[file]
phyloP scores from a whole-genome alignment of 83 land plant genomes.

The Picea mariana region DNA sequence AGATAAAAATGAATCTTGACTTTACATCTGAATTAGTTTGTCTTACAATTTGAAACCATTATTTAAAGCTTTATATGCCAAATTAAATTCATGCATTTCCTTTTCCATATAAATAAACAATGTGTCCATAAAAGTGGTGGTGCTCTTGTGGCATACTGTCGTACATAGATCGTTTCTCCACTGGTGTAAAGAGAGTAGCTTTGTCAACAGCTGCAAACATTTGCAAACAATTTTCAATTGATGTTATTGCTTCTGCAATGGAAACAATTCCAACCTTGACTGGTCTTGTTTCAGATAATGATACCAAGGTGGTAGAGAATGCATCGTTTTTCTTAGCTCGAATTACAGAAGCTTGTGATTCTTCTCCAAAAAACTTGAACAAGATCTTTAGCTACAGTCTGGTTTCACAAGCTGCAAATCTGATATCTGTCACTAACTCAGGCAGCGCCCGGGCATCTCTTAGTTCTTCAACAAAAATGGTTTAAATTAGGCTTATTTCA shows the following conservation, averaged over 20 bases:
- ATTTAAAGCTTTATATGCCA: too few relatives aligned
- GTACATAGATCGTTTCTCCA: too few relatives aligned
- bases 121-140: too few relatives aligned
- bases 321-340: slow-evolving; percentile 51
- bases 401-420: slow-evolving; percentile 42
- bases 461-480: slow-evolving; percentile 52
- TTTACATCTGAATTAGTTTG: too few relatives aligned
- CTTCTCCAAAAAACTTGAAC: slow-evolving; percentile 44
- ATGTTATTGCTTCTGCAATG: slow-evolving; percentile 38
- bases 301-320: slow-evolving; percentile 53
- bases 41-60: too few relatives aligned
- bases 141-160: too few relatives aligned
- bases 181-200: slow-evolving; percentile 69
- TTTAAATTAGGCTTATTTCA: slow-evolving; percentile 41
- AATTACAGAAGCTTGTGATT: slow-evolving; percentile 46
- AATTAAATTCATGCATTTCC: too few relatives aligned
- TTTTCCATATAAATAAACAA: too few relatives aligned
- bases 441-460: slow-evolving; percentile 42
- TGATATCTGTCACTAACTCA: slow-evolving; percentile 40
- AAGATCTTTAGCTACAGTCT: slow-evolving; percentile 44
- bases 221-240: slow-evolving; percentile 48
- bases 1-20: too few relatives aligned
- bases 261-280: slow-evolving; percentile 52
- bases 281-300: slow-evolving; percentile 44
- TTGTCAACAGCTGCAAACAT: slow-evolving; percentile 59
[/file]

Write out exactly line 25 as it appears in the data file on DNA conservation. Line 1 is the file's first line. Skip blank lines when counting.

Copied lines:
- bases 261-280: slow-evolving; percentile 52